Taking Back the Eel River

Recorded: September 8, 2013

Nadananda listens for spiritual guidance every day, and pays attention to messages. One day she heard that the Eel River was dead and the news unexpectedly cut her to the core. She decided to get involved in a big way. Nadananda, tells her story about founding Friends of the Eel River and her inspiration to wage a battle to protect water resources for fish and wildlife.

Patricia Hamilton, whose spiritual name is Nadananda, founded the Friends of the Eel River in 1995.  The Eel River is located in Northern California.  Flows from the Eel have been diverted as a source of low-cost irrigation water for Russian River basin agriculture, particularly the lucrative wine grape industry. Under Nadananda’s leadership, Friends of the Eel River has seen increased flows returned to the Eel due to a series of actions that led to partial victories before the Federal Energy Regulatory Commission (FERC) and the California State Water Resources Control Board (WRCB).

Two of Nadananda’s lifelong passions, art and spiritual work, came together in her work for the Eel River. She founded and edited, the Eel River Reporter, a magazine. Additionally, she has worked with traditional dancers and spiritual leaders of the many Native American people who are maintaining and reviving traditional cultural relationships with the Eel and the fish and wildlife it supports. If you want to know more about the Eel River history, click on this link to a story by Nadananda:



Nadananda:    It’s really profound, this thing of just getting up out of the seat and taking a stand.

[Music over Background narrative on Eel River]

Huey Johnson:    I would love to focus on the Russian River, when you noticed it.

Nadananda:    On the Russian River and the Eel River?

Huey Johnson:    Eel River I mean.

Nadananda:    They are married, aren’t they?  I had heard Fish and Game doing what we call a dog-and-pony show at the Redway School in Southern Humboldt.  It happened to be the first night I got a little portable radio. I had been living in the back hills there for months meditating, playing Tibetan bells and bowls, just doing beading and artwork and stuff like that and not really being involved with community at all, very isolated.  So I was quite shocked when I heard this — the first night, mind you — and I laughed because I’ve learned to pay attention to what happens in life; experiences you have as a guide, a very profound kind of guide.  And they were talking about how the Eel River was dead. And I tell you, it hit me so viscerally.  It was such an emotional impact, I was quite surprised.  I had no idea what it all meant. I couldn’t even have defined what a watershed was, but I knew it wasn’t a building in the backyard.  So it was a straight-up learning curve for me, literally, and it took all my time and thought, but it was fascinating.

Huey Johnson:    You have separate… the Klamath, with its fishery population and Sacramento with its, and we ignore the Eel as though it didn’t have one.

Nadananda:    Totally ignored it.  And the Potter Valley Project cuts off not only, I think a good thousand miles of prime spawning and rearing habitat, but it interfered with the way the natural systems worked, where the cold water from up in that area would go down the entire Eel River system cooling it, and having the nutrients that are necessary, it interfered with the way fish moved up and down that system and it was ripe for the pike minnow, which is a predator fish and devastating on the system there.  You know, people asked me on the Eel River if I really think we can win. I realized almost immediately that we were winning, but not winning in the way that people usually think.  It was all the side stuff that was happening, getting people’s interest, that was a huge win.  We were able to keep the Sonoma County Water Agency from locking down the Potter Valley Project forever.  They were trying to get legislation through, that it would become a situation that they could take over.  It’s a big fight.  The fight’s getting bigger.  We’re getting closer to when the federal hearings will be, so it’s really picking up.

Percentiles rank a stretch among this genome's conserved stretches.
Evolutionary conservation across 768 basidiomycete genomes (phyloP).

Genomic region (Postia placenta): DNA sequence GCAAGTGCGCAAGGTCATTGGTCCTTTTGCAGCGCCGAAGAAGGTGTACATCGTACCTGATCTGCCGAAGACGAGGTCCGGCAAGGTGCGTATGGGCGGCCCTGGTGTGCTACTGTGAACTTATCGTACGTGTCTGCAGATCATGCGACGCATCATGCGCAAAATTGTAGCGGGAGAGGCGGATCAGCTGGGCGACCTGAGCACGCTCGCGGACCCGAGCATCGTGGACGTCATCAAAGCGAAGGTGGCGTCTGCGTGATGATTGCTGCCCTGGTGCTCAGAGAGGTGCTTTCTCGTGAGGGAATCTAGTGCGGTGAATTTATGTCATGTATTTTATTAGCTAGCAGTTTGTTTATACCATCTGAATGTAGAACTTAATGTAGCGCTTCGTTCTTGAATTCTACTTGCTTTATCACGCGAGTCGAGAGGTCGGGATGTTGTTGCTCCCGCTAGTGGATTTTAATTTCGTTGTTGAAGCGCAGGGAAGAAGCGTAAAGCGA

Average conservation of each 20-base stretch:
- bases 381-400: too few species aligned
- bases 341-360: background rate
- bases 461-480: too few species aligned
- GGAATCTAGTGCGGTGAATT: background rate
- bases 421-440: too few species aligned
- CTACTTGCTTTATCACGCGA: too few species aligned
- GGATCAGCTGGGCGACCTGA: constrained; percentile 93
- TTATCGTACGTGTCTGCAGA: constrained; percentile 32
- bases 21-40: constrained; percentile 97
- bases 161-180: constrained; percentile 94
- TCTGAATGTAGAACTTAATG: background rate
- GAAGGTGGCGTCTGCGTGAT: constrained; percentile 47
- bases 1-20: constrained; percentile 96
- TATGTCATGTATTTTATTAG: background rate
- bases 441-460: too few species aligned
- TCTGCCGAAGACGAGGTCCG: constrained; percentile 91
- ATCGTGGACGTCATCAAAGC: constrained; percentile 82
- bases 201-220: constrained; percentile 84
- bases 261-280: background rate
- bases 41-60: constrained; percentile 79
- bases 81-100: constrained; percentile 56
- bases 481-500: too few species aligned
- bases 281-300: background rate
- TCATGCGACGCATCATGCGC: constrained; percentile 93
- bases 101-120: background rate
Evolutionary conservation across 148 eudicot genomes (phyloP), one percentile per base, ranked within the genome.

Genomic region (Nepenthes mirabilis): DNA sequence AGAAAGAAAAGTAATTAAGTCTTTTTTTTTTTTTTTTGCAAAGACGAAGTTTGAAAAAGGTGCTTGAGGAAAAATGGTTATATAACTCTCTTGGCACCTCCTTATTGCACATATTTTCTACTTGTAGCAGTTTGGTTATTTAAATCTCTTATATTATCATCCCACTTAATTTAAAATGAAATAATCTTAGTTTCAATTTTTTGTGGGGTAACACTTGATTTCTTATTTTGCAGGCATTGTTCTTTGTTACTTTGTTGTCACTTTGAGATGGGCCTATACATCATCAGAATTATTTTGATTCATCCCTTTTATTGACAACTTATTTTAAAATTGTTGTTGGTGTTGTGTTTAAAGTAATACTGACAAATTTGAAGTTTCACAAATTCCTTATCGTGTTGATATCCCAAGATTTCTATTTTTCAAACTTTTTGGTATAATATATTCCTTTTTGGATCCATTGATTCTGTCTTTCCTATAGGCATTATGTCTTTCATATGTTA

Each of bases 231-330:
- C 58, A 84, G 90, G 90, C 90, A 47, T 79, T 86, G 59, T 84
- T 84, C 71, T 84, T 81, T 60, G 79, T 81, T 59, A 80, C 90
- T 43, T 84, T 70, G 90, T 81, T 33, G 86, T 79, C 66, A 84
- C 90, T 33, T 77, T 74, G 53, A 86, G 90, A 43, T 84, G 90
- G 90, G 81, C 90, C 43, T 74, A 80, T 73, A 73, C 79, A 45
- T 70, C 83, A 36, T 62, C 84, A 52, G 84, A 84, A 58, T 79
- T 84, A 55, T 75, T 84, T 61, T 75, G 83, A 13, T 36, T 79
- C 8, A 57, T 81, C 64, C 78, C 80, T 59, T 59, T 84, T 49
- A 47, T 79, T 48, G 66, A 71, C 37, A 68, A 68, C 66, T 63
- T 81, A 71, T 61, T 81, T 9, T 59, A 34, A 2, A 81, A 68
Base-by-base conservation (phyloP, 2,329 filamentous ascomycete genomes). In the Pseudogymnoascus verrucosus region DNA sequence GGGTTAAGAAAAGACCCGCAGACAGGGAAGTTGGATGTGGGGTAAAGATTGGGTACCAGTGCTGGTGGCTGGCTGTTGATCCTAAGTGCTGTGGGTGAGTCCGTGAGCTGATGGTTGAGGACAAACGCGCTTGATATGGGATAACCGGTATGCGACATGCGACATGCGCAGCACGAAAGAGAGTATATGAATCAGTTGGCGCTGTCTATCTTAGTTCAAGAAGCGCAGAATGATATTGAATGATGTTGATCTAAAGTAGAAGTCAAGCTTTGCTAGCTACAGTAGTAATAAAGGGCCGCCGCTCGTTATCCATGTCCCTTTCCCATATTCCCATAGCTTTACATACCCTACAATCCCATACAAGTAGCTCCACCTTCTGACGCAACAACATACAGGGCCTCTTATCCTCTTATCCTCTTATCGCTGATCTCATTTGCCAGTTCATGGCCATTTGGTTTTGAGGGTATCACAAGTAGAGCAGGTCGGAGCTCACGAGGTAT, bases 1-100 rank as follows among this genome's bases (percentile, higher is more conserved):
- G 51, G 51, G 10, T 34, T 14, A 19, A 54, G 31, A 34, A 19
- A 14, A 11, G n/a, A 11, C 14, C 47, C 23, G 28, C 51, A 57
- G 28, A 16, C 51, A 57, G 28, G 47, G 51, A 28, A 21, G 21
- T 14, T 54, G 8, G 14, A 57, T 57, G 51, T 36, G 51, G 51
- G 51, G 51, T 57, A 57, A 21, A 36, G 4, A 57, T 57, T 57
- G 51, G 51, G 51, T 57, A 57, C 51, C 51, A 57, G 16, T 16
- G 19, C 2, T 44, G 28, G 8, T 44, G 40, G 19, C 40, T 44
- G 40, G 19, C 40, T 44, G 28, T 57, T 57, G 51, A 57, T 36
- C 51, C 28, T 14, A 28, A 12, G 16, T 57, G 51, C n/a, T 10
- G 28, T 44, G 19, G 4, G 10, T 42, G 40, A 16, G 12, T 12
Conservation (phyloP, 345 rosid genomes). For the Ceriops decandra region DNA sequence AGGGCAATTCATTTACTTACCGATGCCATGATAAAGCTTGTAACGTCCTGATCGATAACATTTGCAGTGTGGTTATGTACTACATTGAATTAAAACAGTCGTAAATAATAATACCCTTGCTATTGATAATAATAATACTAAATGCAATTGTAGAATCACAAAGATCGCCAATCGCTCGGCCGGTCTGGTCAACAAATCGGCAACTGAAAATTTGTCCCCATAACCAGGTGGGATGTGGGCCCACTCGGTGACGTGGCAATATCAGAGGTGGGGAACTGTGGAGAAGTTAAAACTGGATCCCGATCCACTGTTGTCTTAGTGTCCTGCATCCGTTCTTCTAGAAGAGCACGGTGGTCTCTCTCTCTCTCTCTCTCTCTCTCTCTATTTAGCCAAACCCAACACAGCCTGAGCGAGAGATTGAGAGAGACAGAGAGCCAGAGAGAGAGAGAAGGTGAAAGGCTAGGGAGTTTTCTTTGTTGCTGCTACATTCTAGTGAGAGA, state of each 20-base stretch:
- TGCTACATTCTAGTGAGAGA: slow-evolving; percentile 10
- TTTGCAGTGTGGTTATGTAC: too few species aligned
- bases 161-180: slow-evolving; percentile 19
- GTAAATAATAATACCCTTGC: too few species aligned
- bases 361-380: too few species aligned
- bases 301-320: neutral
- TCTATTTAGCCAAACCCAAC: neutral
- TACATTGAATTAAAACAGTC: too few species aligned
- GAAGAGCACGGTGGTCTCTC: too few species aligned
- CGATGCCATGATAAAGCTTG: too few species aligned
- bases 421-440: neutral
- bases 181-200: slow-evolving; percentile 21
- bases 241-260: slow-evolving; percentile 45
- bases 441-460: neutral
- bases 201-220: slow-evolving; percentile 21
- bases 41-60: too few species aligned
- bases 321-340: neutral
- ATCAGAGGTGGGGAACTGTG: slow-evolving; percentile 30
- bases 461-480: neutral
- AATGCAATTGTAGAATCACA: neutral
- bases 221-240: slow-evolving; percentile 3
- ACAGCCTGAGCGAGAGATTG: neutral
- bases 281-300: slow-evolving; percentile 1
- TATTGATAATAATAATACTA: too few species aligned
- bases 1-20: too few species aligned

Huey Johnson:    How important is the energy that it gets from this water transfer to its existence?  I mean, does it supply the city of… someplace or other? Any idea?

Nadananda:    Huey, it’s not the power that is important here, it’s very small.  But what is important is the political and the —

Huey Johnson:    to satisfy the families that benefit from it.

Nadananda:    To satisfy, not the families but the companies.  You know the wine industry in Sonoma and Mendocino is no longer mom and pop, although it’s advertised and presented that way.  They’re now all owned by national and international corporations.  And it is that campaign money that they donate that allows the water to continue.  So it is deeply embedded in California politics.

It is just astonishing, the level of corruption that has gone on.  That’s the only reason that the PG&E project continues to this day.  It comes up for relicensing in 2022.  The process starts a good 5 years ahead of time; so by 2017 we should be in full-blown movement with it, but it has really already started–fact finding, computer modeling being done.  We’re doing that.  We’ve hired geologists and hydrologists and biologists that are working with us.  We’re looking at the damage, how it was done, and how to correct it. And this kind of an effort is going to take a lot of people.  It’s the people standing up, the people taking a stand, making their voices heard. That is what will win the fight.